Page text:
https://zoom.us/j/93450667974
Abstract:
The purpose of this talk is to provide an explicit link between the three topics that form the talk's title, and to introduce a new perspective (more dynamic and geometric) to understand robust classification problems.  For concreteness, we will discuss a version of adversarial classification where an adversary is empowered to corrupt data inputs up to some distance \epsilon. We will first describe necessary conditions associated with the optimal classifier subject to such an adversary. Then, using the necessary conditions we derive a geometric evolution equation which can be used to track the change in classification boundaries as \veps varies. This evolution equation may be described as an uncoupled system of differential equations in one dimension, or as a mean curvature type equation in higher dimension. In one dimension we rigorously prove that one can use the initial value problem starting from \veps=0, which is simply the Bayes classifier, to solve for the global minimizer of the adversarial problem. Global optimality is certified using a duality principle between the original adversarial problem and an optimal transport problem. Several open questions and directions for further research will be discussed.
2021-04-07
13:00hrs.
Ngoc Cuong Nguyen. Massachusetts Institute of Technology
Discontinuous Galerkin Methods for Continuum Mechanics
https://zoom.us/j/93450667974
Abstract:
In this talk, we present the recent development of discontinuous Galerkin methods for solving  partial differential equations (PDEs) in continuum mechanics. The essential ingredients are a local Galerkin projection of the underlying PDEs at the element level onto spaces of polynomials of degree k; a judicious choice of the numerical flux to provide stability and consistency; and a jump condition that enforces the continuity of the numerical flux to arrive at a global weak formulation in terms of the numerical trace.  The present DG methods are fully implicit, high-order accurate and endowed with several unique features. First, they reduce the globally coupled unknowns to the approximate trace of the solution on element boundaries, thereby leading to a significant reduction in the degrees of freedom. Second, they provide, for smooth viscous-dominated problems, approximations of all the variables which converge with the optimal order of k + 1 in the L2-norm. Third, they possess some superconvergence properties that allow us to define inexpensive element-by-element postprocessing procedures to compute a new approximate solution which may converge with higher order than the original solution. And fourth, they allow for a novel and systematic way for imposing boundary conditions for the total stress, viscous stress, vorticity and pressure which are not naturally associated with the weak formulation of the methods. In addition, they possess other interesting properties for specific problems. Their approximate solution can be postprocessed to yield an exactly divergence-free and H(div)-conforming velocity field for incompressible flows. They do not exhibit volumetric locking for nearly incompressible solids. We provide extensive numerical results to illustrate their distinct characteristics and demonstrate their performance for a wide range of physical problems in solid mechanics, fluid mechanics, and electromagnetics. Finally, we discuss  an open-source software (https://github.com/exapde/Exasim) for generating discontinuous Galerkin codes to numerically solve parametrized partial differential equations on different computing platforms with distributed memory.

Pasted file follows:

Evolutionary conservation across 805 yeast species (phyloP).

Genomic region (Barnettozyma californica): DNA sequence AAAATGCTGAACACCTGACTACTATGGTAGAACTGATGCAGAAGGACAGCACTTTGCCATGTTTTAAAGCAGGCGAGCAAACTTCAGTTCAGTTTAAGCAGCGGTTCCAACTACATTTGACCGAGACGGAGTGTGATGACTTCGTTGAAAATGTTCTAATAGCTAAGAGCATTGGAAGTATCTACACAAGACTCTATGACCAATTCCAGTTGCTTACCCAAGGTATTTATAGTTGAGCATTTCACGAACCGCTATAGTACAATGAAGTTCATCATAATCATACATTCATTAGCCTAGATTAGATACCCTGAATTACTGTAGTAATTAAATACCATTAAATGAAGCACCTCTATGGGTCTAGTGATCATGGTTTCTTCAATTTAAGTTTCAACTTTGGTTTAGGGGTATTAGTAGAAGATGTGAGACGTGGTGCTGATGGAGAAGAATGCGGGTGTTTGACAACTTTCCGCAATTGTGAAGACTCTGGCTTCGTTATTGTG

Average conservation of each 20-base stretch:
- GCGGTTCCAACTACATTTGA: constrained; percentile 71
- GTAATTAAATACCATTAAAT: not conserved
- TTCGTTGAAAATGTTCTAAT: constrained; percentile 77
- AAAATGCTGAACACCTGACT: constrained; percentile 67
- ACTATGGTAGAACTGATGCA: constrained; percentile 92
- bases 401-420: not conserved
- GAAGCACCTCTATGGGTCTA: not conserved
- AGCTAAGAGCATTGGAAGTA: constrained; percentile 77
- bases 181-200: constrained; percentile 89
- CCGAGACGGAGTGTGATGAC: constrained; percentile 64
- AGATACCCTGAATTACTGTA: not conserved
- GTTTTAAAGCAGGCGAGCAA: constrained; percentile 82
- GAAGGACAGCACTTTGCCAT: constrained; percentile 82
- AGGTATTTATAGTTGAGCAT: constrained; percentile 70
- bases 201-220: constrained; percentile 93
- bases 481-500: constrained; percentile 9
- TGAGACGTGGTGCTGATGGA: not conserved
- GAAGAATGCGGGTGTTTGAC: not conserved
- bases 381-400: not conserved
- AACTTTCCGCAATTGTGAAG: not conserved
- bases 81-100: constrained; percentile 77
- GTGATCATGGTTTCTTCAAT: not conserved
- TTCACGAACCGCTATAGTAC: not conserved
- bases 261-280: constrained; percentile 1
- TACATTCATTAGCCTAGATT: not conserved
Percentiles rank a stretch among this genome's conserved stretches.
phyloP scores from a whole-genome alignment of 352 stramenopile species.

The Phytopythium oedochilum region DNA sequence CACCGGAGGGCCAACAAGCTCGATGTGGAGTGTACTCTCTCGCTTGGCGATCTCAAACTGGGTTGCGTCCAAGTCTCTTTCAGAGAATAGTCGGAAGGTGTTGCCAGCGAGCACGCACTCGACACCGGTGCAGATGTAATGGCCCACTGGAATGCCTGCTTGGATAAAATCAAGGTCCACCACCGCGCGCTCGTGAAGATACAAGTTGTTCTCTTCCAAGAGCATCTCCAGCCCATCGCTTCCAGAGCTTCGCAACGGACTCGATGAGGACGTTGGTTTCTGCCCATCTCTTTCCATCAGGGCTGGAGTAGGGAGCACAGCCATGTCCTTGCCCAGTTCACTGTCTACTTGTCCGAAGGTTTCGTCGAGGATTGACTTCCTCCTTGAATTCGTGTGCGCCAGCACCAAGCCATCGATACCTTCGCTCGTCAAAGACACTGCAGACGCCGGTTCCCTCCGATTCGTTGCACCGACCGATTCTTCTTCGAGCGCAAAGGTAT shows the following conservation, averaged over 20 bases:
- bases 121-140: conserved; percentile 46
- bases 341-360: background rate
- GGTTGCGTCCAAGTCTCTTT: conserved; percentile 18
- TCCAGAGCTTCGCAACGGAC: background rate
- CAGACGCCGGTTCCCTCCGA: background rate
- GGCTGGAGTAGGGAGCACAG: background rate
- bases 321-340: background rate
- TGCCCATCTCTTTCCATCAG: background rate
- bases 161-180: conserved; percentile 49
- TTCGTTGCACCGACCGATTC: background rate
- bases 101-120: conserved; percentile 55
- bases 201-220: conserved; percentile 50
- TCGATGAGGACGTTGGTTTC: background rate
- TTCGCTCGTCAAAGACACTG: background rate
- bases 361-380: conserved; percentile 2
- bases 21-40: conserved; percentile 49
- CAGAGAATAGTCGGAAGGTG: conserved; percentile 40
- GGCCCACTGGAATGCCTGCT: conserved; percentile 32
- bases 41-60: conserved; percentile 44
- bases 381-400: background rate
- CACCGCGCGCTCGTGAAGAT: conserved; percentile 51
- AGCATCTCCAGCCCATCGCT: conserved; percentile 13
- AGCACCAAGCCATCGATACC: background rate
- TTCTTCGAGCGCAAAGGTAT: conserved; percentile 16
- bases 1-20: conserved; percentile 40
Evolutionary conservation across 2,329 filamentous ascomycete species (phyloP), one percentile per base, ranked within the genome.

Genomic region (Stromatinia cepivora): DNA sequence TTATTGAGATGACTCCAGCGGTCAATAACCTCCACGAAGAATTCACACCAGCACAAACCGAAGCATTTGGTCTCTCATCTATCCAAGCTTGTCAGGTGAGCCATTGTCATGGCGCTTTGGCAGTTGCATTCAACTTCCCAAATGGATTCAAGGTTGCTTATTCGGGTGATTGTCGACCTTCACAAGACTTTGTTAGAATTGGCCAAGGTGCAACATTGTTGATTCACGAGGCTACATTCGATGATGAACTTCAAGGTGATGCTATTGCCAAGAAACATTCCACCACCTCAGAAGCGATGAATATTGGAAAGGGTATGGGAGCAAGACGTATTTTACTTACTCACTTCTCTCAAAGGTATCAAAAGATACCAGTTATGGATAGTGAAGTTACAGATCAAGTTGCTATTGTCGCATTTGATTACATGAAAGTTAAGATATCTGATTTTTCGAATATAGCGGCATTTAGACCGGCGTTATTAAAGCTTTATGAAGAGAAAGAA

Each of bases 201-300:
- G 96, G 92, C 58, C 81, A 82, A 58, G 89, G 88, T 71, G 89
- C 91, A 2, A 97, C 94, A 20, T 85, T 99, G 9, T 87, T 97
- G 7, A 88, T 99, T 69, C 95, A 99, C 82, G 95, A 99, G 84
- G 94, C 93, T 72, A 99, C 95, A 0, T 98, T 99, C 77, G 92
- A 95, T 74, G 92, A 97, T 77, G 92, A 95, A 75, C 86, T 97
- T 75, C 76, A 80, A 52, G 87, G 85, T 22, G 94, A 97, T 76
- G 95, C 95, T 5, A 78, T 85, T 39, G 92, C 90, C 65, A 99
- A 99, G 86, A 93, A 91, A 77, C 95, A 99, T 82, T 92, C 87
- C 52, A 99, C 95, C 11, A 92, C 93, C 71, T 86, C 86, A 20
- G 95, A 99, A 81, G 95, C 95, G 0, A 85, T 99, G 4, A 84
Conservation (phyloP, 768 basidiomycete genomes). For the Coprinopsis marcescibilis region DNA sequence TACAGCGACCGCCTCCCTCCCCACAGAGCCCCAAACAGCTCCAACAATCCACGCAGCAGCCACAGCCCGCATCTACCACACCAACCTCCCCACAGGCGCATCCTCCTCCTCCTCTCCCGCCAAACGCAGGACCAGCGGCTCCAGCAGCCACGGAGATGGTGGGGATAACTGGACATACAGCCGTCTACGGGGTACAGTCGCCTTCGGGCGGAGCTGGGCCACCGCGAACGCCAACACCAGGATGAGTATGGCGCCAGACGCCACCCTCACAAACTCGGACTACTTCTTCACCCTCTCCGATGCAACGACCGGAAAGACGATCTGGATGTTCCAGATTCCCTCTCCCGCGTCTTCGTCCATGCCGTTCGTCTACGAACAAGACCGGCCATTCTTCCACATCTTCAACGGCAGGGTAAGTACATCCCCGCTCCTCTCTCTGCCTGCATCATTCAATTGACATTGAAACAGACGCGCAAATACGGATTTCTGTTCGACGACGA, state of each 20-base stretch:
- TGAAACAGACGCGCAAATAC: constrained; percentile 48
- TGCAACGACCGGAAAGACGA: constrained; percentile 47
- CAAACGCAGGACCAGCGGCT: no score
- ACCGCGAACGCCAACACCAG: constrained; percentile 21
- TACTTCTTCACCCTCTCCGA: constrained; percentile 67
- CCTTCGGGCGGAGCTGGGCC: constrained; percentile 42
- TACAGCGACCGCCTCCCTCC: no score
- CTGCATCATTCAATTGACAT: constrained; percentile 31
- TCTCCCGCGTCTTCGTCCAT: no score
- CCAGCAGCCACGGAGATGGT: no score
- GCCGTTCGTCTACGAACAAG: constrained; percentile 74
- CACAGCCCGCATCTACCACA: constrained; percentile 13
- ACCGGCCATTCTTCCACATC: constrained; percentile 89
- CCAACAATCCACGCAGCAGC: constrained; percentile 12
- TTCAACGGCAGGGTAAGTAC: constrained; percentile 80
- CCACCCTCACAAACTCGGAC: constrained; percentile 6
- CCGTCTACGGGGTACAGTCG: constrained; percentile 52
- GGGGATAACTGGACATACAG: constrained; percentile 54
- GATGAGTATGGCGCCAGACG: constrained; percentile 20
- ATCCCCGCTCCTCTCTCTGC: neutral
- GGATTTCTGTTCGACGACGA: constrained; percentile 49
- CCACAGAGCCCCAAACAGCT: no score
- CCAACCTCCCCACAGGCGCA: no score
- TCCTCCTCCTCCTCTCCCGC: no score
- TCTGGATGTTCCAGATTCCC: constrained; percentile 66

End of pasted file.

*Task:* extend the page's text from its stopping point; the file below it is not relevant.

2021-03-31
13:00hrs.